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PANELLING

Panelling is a wall covering constructed from rigid or semi-rigid components. These are
traditionally interlocking wood, but could be plastic or other materials.
Panelling was developed in antiquity to make rooms in stone buildings more
comfortable. The panels served to insulate the room from the cold stone. In more
modern buildings, such panelling is often installed for decorative purposes.

Wall panels serve many functions, from providing descriptions of exhibits in museums
and galleries to hiding away electronics such as stereo speakers. As a decor element,
wall panels are an excellent way to break up wall space. This can be achieved by
paneling the upper or lower half of the wall, installing wainscoting, creating a faux finish,
or one of several other methods.
In the business setting, there are portable or temporary wall panels that can be used to
divide a space into cubicles. Modular wall panels may be constructed of wood or metal
and are often covered with textured materials, fabrics, paneling or wallpaper to make
them more aesthetically pleasing. There are also acoustical and sound absorbing wall
panels that are perfect for the studio.

In the home, wall panels are usually used for visual appeal. If a homeowner prefers
something less extensive than paneling or wainscoting, faux finishes or even faux panels
may work well. A faux finish can be used to create the look of wood, stone or fabric
panels. Alternatively, trim can be added to a wall to create the look of inlaid panels.
Creating a line of faux wall panels and painting the molding to match the wall color
creates an architectural element that looks as if it has always been there.
DIFFERENT MATERIALS USED FOR PANNELLING-

WOODEN PANELS OR WOODEN PLY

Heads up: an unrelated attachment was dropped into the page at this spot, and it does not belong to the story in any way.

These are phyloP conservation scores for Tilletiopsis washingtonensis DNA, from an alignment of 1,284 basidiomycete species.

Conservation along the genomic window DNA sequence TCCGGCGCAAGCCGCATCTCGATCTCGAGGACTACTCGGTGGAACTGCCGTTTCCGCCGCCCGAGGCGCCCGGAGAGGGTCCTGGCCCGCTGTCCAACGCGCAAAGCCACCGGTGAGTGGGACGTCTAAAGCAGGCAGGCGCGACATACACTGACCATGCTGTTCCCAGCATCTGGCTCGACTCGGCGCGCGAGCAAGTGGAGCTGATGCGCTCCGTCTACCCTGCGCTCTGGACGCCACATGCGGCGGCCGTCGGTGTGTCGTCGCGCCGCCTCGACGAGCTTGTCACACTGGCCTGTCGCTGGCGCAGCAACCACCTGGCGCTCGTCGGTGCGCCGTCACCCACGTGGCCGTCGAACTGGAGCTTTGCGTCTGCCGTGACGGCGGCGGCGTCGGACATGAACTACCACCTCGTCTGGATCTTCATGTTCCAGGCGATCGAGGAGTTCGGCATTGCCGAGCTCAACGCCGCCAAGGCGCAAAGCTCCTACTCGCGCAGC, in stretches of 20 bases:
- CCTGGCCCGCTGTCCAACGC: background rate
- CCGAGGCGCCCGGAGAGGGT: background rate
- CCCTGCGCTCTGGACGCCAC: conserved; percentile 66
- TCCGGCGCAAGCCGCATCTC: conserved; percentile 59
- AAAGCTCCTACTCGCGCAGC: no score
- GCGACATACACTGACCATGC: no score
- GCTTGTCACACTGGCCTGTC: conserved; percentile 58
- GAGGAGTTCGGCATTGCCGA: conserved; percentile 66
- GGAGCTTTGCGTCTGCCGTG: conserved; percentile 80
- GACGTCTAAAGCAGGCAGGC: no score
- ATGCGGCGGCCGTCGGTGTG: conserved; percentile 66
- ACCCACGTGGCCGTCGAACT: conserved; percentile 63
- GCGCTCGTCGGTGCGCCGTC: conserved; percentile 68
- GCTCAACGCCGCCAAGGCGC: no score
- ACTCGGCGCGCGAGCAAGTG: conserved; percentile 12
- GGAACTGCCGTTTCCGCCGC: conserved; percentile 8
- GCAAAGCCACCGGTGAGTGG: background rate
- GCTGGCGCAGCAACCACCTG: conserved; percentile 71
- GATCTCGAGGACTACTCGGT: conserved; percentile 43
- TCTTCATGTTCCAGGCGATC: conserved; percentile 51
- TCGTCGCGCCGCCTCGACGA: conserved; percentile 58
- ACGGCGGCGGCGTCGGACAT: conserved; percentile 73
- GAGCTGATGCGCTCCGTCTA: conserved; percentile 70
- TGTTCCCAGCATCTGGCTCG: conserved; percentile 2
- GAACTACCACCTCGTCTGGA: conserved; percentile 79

LAMINATED BOARDS IN WOODEN FRAME

PVC BOARDING IN WOODEN FRAME OR ALLUMINIUM FRAME

ALLUMINIUM FRAME WITH LAMINATES, METAL SHEETS & EXPANDED

METAL

FABRICS IN WOODEN FRAME OR OVER PATICLE BOARDS


Installing panelling

Paneling is one of the easiest things you can do to change the look of a room. The 4 ft. x
8 ft. sheets come in many materials, textures, and colorsyou may find that choosing the
paneling is the toughest part of the job! Your retailer will be happy to help you.
The basics of panel installation are the same, even when the panel styles require a
slightly different method.
ESTIMATE YOUR NEEDS
To figure how much paneling you'll need, measure in feet the total width of the walls
you're covering, then divide by four. This will give you the number of 4' x 8' sheets
required. For walls higher than 8', divide the additional height measured in feet into 8
feet to see how many upper pieces can be cut from a single 4' x 8' sheet. Deduct half a
panel for each door, and a quarter panel for each window.
PREPARE THE WALLS
Paneling may be installed on three different types of walls (Fig. 1). Panels less than 1/4"
thick need a solid backingsuch as a level and flat plasterboard wall behind them for
support. Panels 1/4" and thicker can be installed directly over even framing members
studs or furring strips. All paneling may be put up with nails or with a combination of
panel adhesive and nails.
INSTALLING ON SOLID BACKING
First, locate the wall studs. Repair the old wall, ensuring that it is nailed tightly to its
framing. The framing behind walls usually runs vertically on 16" centers or sometimes
24" centers. When you find one stud, you can usually locate the others easily by